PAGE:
After this, Rotting Christ went in an eclectic route and pretty much abandoned the Hellenic sound – opting for a more gothic and ritualistic take on black metal. Nonetheless, their early demos and first three efforts remain some of the important works in the genre.
Recommended listening: Passage to Arcturo, Thy Mighty Contract, Non Serviam, Triarchy of the Lost Lovers
A band that a similar trajectory as Rotting Christ, although even during their demo days they were playing some form of the Hellas sound – albeit more aggressively. Yet like with Rotting Christ, they found their sound on the now cult split The Black Arts/The Everlasting Sins with fellow countrymen Necromantia. However, it came to be fully realized with the release of their debut, His Majesty at the Swamp. This album is stylistically similar to Thy Mighty Contract, but with some doomy nods akin to early Samael – giving it a suffocating feeling, as if being…deep in a swamp.
The sophomore, Walpurgisnacht, followed in the same vein but with a more melodic flair. Beyond this album, Varathron began to experiment and produced various albums of varying quality. The Lament of Gods was Hellenic sounding, but with a heavy symphonic/synth laden sound (as was custom in the late 90s). While plodding through the noughties, Varathron eventually made one of the most triumphant comebacks with Patriarchs of Evil. The album is a return to their Hellenic routes, but with a more bombastic and folky feel to it.
Recommended listening: The Black Arts/The Everlasting Sins, His Majesty at the Swamp, Walpurgisnacht, Patriarchs of Evil
Necromantia did not quite have the same sound as Rotting Christ/Varathron, but they were unique in their use of two eight-string bass guitars – only using guitars for solos. As bizarre as that might appear, the use of bass instead of guitar for rhythm helped Necromantia forge a unique and murky sound for their first full length, Crossing the Fiery Path.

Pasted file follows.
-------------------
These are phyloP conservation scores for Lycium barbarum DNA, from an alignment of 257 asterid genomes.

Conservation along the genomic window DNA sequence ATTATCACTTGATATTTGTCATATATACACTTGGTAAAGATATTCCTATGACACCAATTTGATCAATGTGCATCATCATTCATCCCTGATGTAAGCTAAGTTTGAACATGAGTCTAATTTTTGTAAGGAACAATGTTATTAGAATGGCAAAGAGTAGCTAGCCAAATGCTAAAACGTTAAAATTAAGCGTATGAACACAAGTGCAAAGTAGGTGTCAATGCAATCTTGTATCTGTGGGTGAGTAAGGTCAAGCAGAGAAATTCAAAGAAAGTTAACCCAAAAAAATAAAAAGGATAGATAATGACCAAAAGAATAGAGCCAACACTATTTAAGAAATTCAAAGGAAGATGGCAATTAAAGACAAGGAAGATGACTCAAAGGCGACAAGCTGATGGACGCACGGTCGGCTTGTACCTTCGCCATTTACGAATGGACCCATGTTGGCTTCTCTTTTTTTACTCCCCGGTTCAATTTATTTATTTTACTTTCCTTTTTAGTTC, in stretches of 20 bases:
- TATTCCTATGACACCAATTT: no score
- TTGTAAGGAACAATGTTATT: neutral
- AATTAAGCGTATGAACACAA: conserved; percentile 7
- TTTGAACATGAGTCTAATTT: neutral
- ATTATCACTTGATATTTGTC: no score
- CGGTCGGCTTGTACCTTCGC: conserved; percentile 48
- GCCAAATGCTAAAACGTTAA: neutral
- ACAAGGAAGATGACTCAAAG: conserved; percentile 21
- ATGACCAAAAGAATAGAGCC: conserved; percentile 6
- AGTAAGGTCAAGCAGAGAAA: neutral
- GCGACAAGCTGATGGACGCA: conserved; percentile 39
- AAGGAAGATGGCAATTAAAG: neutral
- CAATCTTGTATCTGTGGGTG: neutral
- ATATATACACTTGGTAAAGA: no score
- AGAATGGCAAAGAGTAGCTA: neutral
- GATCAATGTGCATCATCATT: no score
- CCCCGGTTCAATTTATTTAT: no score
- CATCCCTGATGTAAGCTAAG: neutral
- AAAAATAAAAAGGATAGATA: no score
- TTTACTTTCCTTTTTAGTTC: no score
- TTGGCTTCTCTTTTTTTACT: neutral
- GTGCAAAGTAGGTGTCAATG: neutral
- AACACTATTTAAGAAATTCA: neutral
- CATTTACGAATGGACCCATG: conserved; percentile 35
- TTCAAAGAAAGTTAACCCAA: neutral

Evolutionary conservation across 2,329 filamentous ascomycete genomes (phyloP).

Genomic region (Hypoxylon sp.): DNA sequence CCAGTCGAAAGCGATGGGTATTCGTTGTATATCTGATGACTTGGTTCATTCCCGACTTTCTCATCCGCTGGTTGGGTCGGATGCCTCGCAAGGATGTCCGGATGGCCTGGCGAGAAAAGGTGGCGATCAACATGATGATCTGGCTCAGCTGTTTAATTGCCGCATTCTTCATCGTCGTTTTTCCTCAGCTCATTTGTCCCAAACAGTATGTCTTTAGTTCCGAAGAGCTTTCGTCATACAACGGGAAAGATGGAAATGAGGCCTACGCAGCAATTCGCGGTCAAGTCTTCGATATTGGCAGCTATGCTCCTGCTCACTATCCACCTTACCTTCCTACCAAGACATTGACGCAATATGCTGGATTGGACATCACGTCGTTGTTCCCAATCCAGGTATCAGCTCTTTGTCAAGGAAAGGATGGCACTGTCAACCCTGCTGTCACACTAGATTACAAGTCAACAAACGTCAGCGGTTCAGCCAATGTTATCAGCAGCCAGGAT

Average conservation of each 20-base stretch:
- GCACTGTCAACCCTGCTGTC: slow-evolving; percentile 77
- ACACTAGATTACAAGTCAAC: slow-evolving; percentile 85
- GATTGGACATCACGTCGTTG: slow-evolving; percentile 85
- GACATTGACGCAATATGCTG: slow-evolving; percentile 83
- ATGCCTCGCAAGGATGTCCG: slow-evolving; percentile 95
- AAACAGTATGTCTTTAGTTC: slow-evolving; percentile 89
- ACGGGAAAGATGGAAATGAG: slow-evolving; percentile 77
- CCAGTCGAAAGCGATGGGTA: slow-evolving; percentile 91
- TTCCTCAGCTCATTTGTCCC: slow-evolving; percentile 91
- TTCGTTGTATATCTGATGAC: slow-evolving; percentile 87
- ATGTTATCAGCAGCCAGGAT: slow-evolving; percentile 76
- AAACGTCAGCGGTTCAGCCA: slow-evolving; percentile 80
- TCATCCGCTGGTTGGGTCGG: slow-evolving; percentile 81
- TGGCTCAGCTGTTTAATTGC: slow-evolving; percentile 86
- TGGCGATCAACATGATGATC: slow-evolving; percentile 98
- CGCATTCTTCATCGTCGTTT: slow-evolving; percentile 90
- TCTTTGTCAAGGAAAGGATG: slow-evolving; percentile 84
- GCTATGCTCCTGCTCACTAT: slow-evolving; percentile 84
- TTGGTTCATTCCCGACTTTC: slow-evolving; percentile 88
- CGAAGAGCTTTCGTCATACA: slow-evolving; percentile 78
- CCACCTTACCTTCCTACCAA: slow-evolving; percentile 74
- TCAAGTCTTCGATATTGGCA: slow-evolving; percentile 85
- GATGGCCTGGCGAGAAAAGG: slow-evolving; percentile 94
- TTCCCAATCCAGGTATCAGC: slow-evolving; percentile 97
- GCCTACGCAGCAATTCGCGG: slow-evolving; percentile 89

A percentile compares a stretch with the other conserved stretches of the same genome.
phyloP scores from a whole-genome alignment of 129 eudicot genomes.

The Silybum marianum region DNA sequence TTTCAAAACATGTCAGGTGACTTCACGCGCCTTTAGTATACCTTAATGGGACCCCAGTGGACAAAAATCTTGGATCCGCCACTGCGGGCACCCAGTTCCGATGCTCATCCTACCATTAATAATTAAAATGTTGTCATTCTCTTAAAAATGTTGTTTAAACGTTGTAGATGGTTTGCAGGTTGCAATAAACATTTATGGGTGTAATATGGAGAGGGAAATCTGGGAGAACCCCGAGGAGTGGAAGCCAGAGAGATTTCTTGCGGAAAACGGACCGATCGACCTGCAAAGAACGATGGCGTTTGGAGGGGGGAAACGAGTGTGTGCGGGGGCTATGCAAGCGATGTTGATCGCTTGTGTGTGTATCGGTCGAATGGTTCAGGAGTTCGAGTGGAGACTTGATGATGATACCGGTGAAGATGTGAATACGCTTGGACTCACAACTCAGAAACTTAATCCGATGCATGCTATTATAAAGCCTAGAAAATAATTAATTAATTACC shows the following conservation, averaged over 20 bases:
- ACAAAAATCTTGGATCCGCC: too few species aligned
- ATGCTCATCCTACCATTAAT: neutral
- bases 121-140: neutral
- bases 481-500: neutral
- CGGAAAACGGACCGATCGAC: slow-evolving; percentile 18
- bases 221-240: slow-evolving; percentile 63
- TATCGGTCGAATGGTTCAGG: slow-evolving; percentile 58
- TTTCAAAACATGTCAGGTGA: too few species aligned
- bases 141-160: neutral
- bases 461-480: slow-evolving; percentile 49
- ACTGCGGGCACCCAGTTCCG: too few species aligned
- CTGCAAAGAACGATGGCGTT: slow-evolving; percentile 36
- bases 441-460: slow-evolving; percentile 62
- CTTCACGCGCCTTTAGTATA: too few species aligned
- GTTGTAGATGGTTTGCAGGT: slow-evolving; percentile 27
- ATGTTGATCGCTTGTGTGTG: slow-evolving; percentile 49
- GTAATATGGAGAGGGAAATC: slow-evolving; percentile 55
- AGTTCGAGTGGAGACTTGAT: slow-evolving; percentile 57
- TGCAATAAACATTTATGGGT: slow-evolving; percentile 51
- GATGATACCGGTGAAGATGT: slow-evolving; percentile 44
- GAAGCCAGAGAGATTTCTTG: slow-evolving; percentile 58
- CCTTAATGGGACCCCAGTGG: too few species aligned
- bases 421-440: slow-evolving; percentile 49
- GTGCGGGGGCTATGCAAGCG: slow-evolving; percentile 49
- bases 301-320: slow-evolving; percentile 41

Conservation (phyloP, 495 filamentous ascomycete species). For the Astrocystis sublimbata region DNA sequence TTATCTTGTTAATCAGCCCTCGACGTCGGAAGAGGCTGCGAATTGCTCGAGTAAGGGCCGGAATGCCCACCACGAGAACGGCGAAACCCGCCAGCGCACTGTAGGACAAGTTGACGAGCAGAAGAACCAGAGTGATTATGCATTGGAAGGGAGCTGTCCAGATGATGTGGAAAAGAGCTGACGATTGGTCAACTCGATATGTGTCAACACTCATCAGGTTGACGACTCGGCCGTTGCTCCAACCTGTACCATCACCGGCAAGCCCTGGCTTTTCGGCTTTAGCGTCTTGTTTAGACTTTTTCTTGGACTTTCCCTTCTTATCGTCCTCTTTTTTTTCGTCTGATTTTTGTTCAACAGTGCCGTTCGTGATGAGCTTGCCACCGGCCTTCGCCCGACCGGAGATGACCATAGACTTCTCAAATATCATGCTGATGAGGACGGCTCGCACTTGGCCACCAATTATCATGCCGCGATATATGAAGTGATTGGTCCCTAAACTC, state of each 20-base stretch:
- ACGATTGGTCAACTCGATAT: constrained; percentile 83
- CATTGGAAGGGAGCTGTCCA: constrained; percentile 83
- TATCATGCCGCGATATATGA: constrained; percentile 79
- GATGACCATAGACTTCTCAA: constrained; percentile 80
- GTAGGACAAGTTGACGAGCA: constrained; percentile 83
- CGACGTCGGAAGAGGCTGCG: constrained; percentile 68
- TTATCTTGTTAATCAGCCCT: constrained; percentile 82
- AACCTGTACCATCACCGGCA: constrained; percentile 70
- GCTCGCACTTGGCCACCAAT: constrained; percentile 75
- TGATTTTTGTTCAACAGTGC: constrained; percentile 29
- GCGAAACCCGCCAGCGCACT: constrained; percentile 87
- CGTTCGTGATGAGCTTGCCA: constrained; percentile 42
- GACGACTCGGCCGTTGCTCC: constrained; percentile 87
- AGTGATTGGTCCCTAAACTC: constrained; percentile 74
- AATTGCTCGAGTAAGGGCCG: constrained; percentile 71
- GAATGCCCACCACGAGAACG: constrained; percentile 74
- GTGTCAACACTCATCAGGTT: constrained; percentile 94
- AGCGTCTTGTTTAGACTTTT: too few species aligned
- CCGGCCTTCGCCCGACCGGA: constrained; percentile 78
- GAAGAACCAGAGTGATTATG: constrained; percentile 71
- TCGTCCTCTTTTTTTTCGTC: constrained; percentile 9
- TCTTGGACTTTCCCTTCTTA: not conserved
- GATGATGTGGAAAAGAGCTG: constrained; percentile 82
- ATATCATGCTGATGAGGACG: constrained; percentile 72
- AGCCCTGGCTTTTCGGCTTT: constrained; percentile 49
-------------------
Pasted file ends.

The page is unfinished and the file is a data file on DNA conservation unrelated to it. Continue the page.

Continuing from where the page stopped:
While Crossing was a great effort, their sonic onslaught reached new heights with Scarlet Evil Witching Black. This album took the foundation of Crossing and improved on it in every single aspect – bringing elements like samples from Wagner, clean vocals and more prominent synth/piano work. What could have been a goofy experiment is instead one of the most theatrical and captivating works of Black Metal, one that engrosses you from the first note of “Devilskin” until the end of the epic closer, “Spiritdance”.
Recommended listening: Crossing the Fiery Path, Scarlet Evil Witching Black, Ancient Pride
The Old Guard
Zemial are one of the long-standing stalwarts in the Greek scene, starting with the now cult Sleeping Under Tartarus EP and properly debuting with For the Glory of Ur. What distinguished Zemial early on in their career was their thrashier take on the national sound– essentially a Hellenic Bathory. As time went on, Vorskaath began bring in more elements from 80s heavy metal and 70s prog rock into Zemial’s sound which became particularly audible with the release of In Monumentum.
For me, this album captures the essence of what makes Zemial so great. It’s thrashy black metal with a victorious feeling and a good dose of traditional metal soloing. Nykta explores Vorskaath’s adoration of prog further, one minute feeling like we’re knee deep in Under the Sign of the Black Mark only to then produce a jamming guitar session right out of the Kraut Rock playbook. One of the essential bands of the scene and a personal favourite of mine.
Recommended listening: Sleeping under Tartarus, For the Glory of Ur, In Monumentum, Nykta
Agatus was founded by brothers Eskath and Vorskaath (of Zemial fame) and followed somewhat of a similar trajectory to Zemial. One of the more bombastic of the early Greek bands, Agatus had no issues with cranking up the symphonic elements to create very mystical sounding BM on their debut, Dawn of Martyrdom. However, Agatus’s real moment would come with the release of The Weaving Fates, an album which can be best described as a black metal band emulating 80s heavy metal. As mentioned with Zemial, both brothers are ardent disciples of old school traditional metal (check out their side project, Alpha Centauri) which found its way into the musical equation of Zemial and Agatus.